The ‘Amazon of Europe’, a victory for nature with 12 years of development, has finally become a UNESCO transboundary Biosphere Reserve spanning five nations.
Protecting the valuable and vulnerable riparian and estuarine ecosystems of the Danube, Mura and Drava rivers, the reserve spans Croatia, Serbia, Hungary, Austria and Slovenia.
Like its famous “World Heritage Sites”, UNESCO Biosphere Reserves represent a high level of protection and international recognition for the best ecosystems in the world, and those that are fundamental to maintaining the biosphere, the global network of the life.
The Mura-Drava-Danube Cross-Border Reserve (MDD) it covers 300,000 hectares of central wilderness areas and 700,000 hectares of transition and buffer zones. T
Buffer zones contain relatively pristine and related microsystems, such as wetlands, fish ponds, and meandering lakes, while transition zones maintain modest human dwellings, such as villages, ecotourism businesses, and agriculture.
“This is the most valuable connected river landscape in Central Europe and it doesn’t have to shy away from being compared to the Amazon.” set Arno Mohl, project coordinator for WWF, who advocated for the MDD for more than a decade.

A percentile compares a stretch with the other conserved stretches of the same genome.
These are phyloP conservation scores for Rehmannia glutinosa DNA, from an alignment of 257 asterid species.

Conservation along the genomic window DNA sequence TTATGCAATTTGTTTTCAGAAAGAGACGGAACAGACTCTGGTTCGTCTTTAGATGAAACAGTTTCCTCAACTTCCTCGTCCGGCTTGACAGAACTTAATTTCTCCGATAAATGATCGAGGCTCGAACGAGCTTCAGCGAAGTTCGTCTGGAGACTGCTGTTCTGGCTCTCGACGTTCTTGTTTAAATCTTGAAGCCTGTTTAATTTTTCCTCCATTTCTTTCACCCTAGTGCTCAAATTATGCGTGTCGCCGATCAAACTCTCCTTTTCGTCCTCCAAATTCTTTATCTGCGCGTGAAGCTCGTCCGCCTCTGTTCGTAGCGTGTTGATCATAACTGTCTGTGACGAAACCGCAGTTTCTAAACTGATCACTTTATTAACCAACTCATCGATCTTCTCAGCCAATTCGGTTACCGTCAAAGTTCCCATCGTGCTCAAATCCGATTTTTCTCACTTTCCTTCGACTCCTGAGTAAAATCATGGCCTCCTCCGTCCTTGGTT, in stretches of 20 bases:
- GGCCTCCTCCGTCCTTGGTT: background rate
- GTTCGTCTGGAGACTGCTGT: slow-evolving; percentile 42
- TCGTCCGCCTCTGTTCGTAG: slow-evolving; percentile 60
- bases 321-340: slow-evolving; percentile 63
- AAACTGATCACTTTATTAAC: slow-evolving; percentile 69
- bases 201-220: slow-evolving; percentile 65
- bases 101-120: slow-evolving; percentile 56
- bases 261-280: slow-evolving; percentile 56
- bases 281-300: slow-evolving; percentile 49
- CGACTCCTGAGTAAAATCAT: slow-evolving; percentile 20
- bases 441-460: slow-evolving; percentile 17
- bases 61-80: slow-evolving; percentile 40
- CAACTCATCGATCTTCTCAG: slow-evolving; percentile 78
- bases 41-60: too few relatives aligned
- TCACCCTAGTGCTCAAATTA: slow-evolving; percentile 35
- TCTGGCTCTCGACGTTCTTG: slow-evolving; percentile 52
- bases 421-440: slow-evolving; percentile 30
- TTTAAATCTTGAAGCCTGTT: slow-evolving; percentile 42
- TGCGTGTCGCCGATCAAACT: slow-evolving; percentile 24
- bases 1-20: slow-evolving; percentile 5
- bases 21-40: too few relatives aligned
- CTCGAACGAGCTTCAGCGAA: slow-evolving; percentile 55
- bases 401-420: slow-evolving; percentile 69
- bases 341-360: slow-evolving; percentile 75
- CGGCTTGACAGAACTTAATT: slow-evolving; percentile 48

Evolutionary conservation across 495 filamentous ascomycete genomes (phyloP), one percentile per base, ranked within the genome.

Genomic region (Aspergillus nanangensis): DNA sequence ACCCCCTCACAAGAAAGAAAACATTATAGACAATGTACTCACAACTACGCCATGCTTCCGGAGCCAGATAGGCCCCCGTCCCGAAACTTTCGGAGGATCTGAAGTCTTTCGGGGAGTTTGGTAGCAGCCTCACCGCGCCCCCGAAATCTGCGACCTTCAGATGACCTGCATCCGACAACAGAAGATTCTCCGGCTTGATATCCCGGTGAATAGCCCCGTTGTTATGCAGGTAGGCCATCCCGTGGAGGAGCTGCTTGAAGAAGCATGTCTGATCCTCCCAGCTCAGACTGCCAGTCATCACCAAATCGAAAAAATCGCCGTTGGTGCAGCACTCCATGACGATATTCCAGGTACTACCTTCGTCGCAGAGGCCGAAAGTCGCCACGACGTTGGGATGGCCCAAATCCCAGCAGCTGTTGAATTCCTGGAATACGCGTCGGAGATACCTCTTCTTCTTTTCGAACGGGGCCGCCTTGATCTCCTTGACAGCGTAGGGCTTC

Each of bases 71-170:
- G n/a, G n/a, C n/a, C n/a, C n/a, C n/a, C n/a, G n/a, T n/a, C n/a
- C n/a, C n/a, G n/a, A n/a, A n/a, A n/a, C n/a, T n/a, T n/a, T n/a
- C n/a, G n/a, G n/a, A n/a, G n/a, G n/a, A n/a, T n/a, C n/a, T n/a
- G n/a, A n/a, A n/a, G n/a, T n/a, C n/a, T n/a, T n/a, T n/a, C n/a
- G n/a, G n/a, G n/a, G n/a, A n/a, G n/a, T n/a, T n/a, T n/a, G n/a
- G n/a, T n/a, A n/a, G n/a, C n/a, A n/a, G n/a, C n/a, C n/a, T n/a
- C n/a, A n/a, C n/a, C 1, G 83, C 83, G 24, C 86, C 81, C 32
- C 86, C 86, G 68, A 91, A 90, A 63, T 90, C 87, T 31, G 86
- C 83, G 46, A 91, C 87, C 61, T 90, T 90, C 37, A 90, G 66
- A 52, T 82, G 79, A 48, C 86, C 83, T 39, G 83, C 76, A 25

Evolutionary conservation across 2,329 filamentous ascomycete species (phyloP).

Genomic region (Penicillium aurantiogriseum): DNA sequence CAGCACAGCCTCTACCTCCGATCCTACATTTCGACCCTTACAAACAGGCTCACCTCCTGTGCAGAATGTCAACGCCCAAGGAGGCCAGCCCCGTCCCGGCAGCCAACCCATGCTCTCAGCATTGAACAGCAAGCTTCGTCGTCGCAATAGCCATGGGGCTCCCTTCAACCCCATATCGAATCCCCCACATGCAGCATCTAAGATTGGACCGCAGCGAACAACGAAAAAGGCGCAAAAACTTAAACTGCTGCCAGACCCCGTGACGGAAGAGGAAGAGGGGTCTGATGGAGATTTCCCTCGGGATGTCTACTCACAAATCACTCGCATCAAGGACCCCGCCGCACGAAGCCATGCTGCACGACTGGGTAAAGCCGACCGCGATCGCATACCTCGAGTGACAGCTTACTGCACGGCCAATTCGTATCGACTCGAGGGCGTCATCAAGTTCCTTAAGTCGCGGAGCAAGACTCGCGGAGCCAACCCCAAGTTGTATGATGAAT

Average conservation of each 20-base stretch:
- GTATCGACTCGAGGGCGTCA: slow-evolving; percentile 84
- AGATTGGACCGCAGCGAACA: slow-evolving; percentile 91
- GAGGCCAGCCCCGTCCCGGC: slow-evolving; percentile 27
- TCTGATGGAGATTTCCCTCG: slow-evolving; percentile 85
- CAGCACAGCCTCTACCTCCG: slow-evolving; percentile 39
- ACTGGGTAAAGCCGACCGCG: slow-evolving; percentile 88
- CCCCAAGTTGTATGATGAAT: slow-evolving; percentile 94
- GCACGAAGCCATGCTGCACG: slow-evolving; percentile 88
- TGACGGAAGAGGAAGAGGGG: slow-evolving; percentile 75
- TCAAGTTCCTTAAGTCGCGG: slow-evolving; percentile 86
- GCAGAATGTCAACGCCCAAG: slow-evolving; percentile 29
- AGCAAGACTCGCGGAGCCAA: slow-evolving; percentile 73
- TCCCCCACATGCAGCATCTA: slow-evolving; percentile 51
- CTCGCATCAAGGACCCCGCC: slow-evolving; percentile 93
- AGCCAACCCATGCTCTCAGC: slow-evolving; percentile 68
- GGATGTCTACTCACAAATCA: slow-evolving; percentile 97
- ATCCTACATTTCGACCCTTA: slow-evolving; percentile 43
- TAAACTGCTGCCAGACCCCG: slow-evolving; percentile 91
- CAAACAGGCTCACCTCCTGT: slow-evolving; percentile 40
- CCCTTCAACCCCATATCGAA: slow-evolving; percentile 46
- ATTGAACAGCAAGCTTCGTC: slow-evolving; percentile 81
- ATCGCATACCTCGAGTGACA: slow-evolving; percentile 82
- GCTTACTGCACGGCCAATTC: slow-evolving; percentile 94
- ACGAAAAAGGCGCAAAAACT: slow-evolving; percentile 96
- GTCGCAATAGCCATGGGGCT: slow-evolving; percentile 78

The project’s seed was sown in 2009 when Croatia and Hungary signed a joint statement stating their shared desire to see such a reserve emerge, which was followed just two years later by Serbia, Slovenia and Austria.
In 2011, UNESCO began to review the borders and habitat of each country before designating a biosphere in each one, always with the idea of combining them.
Even on a continent as populated as Europe, the reserve is a sign that nature can maintain strongholds around us, and the MDD is the first Biosphere Reserve to cross the borders of so many nations.
“The five countries involved demonstrate that nature conservation can cross national borders for the benefit of all. In the context of the current climate crisis and the massive extinction of species, protecting the last natural areas has become a question of our survival, ”continued Mohl.
Representing such an important body of water, it is perhaps not surprising that it is a haven for endangered species such as the black stork, otter, beavers, little tern, sturgeon and the highest density of European white eagles, along with 36 species. of native Slovenian fish on the IUCN Red List.
In Slovenia, the Mura River is the only stretch of water that is not separated by dams, which means that fish can migrate from its headwaters to the Danube delta, where it empties into the Black Sea.
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